Tue 4 Dec 2012
Phil Whaddit is a generally optimistic fellow. He believes that found pennies, a rabbit’s foot and unattached horseshoes bring good luck, and that acts of kindness will garner entry through the pearly gates in the after-gig. Mr. Whaddit recently received an e-mail in his personal account that perplexed him and allowed a ray of pessimism to permeate his sunny disposition.
“The subject line read ‘Act Fast & Save!‘,” recalled the 38-year old electrical contractor in Chubbuck, Idaho, “so I was excited thinking it was from a friend or relative who was selling something of genuine value, but that wasn’t the case. Not the case at all,” said the visibly sad man.
“The letter was all about saving money on Viagra and Cialis and other such medications that enhance what I guess the medical community would call ‘the male arousal-ness zones.’ But the thing is, I never requested any such a thing and it got me to thinking how did these people, whoever it was who sent me this blasted e-mail, how would they even know if I needed help in the down-under department any which-a-way– and even if I did need a little boost in the erroneous zone from time to time, what business is that of theirs anyhow?!” Mr. Whaddit said as he lifted a kitchen chair and hurled it across the room breaking an ice sculpture of Pegasus and Hercules shopping for tires.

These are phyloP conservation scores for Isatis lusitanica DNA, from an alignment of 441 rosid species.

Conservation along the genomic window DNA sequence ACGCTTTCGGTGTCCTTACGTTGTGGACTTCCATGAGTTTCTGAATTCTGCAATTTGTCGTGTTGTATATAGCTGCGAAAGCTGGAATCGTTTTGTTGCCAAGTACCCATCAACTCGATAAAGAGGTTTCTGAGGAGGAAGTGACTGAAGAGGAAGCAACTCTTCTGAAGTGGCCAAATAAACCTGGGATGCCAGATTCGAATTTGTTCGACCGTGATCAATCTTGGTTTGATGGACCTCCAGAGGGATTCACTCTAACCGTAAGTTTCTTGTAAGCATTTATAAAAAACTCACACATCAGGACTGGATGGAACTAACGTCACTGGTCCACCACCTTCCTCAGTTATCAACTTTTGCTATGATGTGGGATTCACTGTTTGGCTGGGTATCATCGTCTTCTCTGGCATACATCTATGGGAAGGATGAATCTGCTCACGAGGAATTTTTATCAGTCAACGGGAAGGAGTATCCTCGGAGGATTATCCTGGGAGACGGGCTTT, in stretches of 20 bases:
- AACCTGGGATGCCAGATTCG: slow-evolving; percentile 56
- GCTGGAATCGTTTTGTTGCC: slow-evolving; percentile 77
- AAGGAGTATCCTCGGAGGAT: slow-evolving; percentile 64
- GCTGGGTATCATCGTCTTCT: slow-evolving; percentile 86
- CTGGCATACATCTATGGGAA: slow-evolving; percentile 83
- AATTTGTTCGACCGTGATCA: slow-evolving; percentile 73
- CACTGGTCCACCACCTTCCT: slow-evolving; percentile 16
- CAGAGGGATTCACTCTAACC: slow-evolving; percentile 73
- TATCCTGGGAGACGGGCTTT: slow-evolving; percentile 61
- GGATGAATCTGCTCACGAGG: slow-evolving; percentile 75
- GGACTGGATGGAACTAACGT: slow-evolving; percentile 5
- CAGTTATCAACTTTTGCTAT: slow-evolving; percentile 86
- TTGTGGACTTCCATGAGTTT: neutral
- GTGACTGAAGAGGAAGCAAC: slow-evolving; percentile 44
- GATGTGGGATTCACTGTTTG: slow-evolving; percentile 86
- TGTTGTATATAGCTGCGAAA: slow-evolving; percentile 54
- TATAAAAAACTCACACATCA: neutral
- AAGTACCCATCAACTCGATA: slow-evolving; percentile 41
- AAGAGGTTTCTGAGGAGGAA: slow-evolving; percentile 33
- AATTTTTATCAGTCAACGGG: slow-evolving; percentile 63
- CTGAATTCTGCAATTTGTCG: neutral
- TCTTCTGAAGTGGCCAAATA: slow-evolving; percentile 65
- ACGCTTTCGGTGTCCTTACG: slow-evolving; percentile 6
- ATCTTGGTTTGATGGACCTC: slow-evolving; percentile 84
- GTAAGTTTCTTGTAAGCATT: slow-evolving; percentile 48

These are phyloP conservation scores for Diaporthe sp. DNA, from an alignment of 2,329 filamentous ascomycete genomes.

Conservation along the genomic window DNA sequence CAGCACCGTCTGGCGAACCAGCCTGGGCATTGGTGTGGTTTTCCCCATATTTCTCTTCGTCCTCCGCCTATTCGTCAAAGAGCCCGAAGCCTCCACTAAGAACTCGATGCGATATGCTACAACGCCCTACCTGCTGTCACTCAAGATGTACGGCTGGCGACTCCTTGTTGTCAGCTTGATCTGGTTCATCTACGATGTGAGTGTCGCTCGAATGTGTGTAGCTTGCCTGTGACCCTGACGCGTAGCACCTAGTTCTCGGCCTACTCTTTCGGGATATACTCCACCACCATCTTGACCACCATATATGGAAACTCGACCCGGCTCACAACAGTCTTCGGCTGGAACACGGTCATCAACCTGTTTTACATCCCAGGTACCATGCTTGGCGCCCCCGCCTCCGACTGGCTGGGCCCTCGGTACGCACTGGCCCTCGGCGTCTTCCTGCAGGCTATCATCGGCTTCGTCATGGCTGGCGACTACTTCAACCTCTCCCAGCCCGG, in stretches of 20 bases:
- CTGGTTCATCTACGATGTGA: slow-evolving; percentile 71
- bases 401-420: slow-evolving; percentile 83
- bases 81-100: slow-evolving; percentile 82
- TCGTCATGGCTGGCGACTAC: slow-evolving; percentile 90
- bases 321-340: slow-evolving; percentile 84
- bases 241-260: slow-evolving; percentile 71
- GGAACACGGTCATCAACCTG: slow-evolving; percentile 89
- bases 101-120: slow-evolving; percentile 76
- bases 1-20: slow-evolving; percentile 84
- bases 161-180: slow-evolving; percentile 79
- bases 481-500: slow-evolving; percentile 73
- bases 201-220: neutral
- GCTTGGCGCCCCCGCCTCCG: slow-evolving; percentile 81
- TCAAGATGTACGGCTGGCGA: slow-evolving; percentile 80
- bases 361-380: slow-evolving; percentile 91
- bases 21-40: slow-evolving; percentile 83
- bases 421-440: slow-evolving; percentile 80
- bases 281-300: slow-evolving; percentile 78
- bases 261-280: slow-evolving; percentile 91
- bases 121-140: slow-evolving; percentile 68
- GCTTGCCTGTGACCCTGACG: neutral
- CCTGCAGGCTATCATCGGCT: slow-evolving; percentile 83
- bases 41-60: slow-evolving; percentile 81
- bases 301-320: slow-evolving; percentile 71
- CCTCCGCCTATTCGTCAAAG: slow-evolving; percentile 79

“It’s like strangers are living in my e-mail box,” he said as he flung a flower vase against a wall, smashing it to smithereens. “I feel like my privacy has been violated,” he shouted as he heaved over his kitchen table and dove through a window. He landed on a bush, got up and began running from his house shouting “What am I going to do?!”
If you receive any unsolicited e-mails, please try to contain yourself.